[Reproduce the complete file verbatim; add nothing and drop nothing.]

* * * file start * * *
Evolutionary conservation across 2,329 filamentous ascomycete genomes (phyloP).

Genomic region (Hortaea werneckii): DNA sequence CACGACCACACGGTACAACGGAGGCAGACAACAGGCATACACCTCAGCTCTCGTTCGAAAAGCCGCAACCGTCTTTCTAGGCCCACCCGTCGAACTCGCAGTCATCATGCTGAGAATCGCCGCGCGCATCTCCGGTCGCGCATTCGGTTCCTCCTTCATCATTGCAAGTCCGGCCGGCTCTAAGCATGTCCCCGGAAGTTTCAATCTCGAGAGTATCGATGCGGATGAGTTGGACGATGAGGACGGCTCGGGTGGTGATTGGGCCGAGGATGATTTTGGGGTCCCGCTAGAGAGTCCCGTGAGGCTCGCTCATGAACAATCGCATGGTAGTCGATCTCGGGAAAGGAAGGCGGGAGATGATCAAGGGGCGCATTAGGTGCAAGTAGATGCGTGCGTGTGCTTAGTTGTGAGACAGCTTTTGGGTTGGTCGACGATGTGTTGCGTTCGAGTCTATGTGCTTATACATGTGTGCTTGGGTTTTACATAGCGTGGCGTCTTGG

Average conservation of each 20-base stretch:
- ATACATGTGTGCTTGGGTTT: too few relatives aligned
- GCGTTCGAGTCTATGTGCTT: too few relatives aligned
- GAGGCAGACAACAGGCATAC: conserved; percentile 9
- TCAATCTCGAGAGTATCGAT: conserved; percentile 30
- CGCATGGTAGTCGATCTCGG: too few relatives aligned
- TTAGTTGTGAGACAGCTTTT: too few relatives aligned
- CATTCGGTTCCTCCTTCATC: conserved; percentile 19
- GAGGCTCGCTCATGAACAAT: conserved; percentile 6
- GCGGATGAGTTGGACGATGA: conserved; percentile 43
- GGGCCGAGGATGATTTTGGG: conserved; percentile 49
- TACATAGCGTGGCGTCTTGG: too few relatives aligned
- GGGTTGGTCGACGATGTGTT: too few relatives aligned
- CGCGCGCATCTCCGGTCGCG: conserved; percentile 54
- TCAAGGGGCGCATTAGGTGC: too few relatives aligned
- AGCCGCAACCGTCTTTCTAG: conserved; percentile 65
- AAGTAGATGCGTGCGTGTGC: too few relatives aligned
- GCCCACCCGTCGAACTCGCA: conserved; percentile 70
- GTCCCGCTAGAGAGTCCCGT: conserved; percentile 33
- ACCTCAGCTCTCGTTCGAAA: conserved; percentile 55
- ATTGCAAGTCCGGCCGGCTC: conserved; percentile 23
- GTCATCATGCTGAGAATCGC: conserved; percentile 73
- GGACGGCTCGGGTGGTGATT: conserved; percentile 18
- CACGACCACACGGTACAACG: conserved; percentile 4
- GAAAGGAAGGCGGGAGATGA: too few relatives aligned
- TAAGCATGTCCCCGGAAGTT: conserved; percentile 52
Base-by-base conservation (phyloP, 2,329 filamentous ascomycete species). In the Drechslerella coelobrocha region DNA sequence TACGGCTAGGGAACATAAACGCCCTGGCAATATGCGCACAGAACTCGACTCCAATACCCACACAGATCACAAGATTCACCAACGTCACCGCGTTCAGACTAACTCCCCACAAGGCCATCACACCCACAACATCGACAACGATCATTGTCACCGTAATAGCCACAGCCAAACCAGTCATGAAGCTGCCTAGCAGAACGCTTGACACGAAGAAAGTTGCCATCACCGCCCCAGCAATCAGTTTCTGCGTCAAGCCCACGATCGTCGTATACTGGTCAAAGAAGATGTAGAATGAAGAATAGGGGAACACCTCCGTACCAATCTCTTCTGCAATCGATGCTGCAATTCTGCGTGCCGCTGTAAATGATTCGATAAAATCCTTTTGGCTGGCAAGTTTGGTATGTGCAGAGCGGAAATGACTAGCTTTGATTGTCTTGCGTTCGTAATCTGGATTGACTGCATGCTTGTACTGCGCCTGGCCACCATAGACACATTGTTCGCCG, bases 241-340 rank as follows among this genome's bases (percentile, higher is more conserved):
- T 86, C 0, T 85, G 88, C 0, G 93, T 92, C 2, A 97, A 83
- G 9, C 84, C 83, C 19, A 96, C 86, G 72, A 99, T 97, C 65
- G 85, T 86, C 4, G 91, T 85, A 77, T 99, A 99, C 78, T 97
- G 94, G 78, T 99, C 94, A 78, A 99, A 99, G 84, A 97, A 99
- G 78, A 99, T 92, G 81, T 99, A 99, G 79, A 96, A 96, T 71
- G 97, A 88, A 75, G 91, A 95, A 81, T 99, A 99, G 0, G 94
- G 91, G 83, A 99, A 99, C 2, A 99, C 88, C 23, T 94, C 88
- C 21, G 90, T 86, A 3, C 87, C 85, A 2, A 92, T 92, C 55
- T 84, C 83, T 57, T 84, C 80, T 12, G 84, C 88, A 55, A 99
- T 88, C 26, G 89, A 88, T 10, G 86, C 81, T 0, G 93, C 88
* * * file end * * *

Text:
Evolutionary conservation across 2,329 filamentous ascomycete genomes (phyloP).

Genomic region (Hortaea werneckii): DNA sequence CACGACCACACGGTACAACGGAGGCAGACAACAGGCATACACCTCAGCTCTCGTTCGAAAAGCCGCAACCGTCTTTCTAGGCCCACCCGTCGAACTCGCAGTCATCATGCTGAGAATCGCCGCGCGCATCTCCGGTCGCGCATTCGGTTCCTCCTTCATCATTGCAAGTCCGGCCGGCTCTAAGCATGTCCCCGGAAGTTTCAATCTCGAGAGTATCGATGCGGATGAGTTGGACGATGAGGACGGCTCGGGTGGTGATTGGGCCGAGGATGATTTTGGGGTCCCGCTAGAGAGTCCCGTGAGGCTCGCTCATGAACAATCGCATGGTAGTCGATCTCGGGAAAGGAAGGCGGGAGATGATCAAGGGGCGCATTAGGTGCAAGTAGATGCGTGCGTGTGCTTAGTTGTGAGACAGCTTTTGGGTTGGTCGACGATGTGTTGCGTTCGAGTCTATGTGCTTATACATGTGTGCTTGGGTTTTACATAGCGTGGCGTCTTGG

Average conservation of each 20-base stretch:
- ATACATGTGTGCTTGGGTTT: too few relatives aligned
- GCGTTCGAGTCTATGTGCTT: too few relatives aligned
- GAGGCAGACAACAGGCATAC: conserved; percentile 9
- TCAATCTCGAGAGTATCGAT: conserved; percentile 30
- CGCATGGTAGTCGATCTCGG: too few relatives aligned
- TTAGTTGTGAGACAGCTTTT: too few relatives aligned
- CATTCGGTTCCTCCTTCATC: conserved; percentile 19
- GAGGCTCGCTCATGAACAAT: conserved; percentile 6
- GCGGATGAGTTGGACGATGA: conserved; percentile 43
- GGGCCGAGGATGATTTTGGG: conserved; percentile 49
- TACATAGCGTGGCGTCTTGG: too few relatives aligned
- GGGTTGGTCGACGATGTGTT: too few relatives aligned
- CGCGCGCATCTCCGGTCGCG: conserved; percentile 54
- TCAAGGGGCGCATTAGGTGC: too few relatives aligned
- AGCCGCAACCGTCTTTCTAG: conserved; percentile 65
- AAGTAGATGCGTGCGTGTGC: too few relatives aligned
- GCCCACCCGTCGAACTCGCA: conserved; percentile 70
- GTCCCGCTAGAGAGTCCCGT: conserved; percentile 33
- ACCTCAGCTCTCGTTCGAAA: conserved; percentile 55
- ATTGCAAGTCCGGCCGGCTC: conserved; percentile 23
- GTCATCATGCTGAGAATCGC: conserved; percentile 73
- GGACGGCTCGGGTGGTGATT: conserved; percentile 18
- CACGACCACACGGTACAACG: conserved; percentile 4
- GAAAGGAAGGCGGGAGATGA: too few relatives aligned
- TAAGCATGTCCCCGGAAGTT: conserved; percentile 52
Base-by-base conservation (phyloP, 2,329 filamentous ascomycete species). In the Drechslerella coelobrocha region DNA sequence TACGGCTAGGGAACATAAACGCCCTGGCAATATGCGCACAGAACTCGACTCCAATACCCACACAGATCACAAGATTCACCAACGTCACCGCGTTCAGACTAACTCCCCACAAGGCCATCACACCCACAACATCGACAACGATCATTGTCACCGTAATAGCCACAGCCAAACCAGTCATGAAGCTGCCTAGCAGAACGCTTGACACGAAGAAAGTTGCCATCACCGCCCCAGCAATCAGTTTCTGCGTCAAGCCCACGATCGTCGTATACTGGTCAAAGAAGATGTAGAATGAAGAATAGGGGAACACCTCCGTACCAATCTCTTCTGCAATCGATGCTGCAATTCTGCGTGCCGCTGTAAATGATTCGATAAAATCCTTTTGGCTGGCAAGTTTGGTATGTGCAGAGCGGAAATGACTAGCTTTGATTGTCTTGCGTTCGTAATCTGGATTGACTGCATGCTTGTACTGCGCCTGGCCACCATAGACACATTGTTCGCCG, bases 241-340 rank as follows among this genome's bases (percentile, higher is more conserved):
- T 86, C 0, T 85, G 88, C 0, G 93, T 92, C 2, A 97, A 83
- G 9, C 84, C 83, C 19, A 96, C 86, G 72, A 99, T 97, C 65
- G 85, T 86, C 4, G 91, T 85, A 77, T 99, A 99, C 78, T 97
- G 94, G 78, T 99, C 94, A 78, A 99, A 99, G 84, A 97, A 99
- G 78, A 99, T 92, G 81, T 99, A 99, G 79, A 96, A 96, T 71
- G 97, A 88, A 75, G 91, A 95, A 81, T 99, A 99, G 0, G 94
- G 91, G 83, A 99, A 99, C 2, A 99, C 88, C 23, T 94, C 88
- C 21, G 90, T 86, A 3, C 87, C 85, A 2, A 92, T 92, C 55
- T 84, C 83, T 57, T 84, C 80, T 12, G 84, C 88, A 55, A 99
- T 88, C 26, G 89, A 88, T 10, G 86, C 81, T 0, G 93, C 88